The situation in Israel is many years behind and is different on many levels. Only now are Orthodox women, even feminists, beginning to talk openly about sexuality. Many JOFA supporters know about the largest Facebook platform for people who identify themselves as Orthodox feminists called “Padlachushiot” (I am an Orthodox feminist with no sense of humor). What many American feminists don’t know is that this Facebook platform has spawned at least six “secret” (Facebook’s definition) groups for Orthodox women that are specifically devoted to the subject of sexuality. Each group includes about 60 women. The purpose of the groups is to allow women to share and receive advice from peers about sexual matters. Discussions include questions about oral sex (tips and halakhic permissibility), IUDs (how to get one and how much they cost), observance of the laws of niddah, sexual harassment, and more. The very existence of the forum and the open discussions that take place in it, have created a sense of change, catharsis, and of freedom.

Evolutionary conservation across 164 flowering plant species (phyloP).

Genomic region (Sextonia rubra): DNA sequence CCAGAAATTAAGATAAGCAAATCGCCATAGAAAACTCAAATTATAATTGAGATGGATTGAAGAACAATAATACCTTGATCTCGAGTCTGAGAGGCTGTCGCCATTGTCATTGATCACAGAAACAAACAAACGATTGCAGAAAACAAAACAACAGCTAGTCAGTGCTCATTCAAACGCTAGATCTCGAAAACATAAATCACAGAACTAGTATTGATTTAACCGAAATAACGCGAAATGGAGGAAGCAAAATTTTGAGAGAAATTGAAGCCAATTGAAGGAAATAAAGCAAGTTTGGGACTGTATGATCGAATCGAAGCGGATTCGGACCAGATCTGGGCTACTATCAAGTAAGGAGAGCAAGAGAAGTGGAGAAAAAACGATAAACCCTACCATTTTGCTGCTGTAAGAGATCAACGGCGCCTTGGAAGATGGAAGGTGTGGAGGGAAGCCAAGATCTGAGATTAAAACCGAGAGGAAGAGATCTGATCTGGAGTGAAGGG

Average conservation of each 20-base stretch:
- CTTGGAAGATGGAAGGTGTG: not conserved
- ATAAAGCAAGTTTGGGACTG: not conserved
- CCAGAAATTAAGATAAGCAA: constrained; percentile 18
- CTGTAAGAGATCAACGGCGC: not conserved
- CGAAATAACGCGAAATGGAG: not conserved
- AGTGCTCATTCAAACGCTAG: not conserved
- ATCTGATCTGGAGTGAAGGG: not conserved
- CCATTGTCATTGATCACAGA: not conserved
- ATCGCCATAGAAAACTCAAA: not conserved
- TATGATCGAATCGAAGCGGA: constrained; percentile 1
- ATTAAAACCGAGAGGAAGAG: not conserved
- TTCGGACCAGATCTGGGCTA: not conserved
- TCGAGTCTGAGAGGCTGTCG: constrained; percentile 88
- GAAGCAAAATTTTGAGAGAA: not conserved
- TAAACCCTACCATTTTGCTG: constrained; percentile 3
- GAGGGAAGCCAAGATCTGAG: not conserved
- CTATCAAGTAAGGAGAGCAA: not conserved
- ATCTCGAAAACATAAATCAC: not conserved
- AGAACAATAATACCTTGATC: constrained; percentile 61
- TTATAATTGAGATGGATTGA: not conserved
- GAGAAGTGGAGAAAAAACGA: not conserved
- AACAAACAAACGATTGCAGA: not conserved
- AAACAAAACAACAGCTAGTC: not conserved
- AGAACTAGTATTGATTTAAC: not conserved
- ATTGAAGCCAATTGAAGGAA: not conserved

What is missing from all of these Facebook groups in Israel is rabbinic partnership. I was very impressed and inspired by the Joy of Text’s pioneering step of including rabbinic voices in the conversations about sexuality. Here in Israel, lacking that rabbinic participation, we are sometimes forced in our own discussions to grope in the dark and rely upon second-hand information. We are deeply lacking that direct rabbinic participation as we share our own experiences and needs.
If we accept that Judaism values both our physical bodies and our souls, we should be able to connect to our physical needs, and to enjoy our sexuality and sexual impulses without guilt. We must retrain ourselves to accept our desires to feel connected to our physical and sexual needs, and that Judaism has frameworks that allow us to embrace those needs.
This is probably not the end of my spiritual journey. I will continue to float back and forth across the religious spectrum like the waves of the ocean. But I have learned that there are many ways to connect to Judaism as both a woman and an observant Jew. As long as I’m having these conversations, and am connected to the movement, I know that I’m an Orthodox Jew.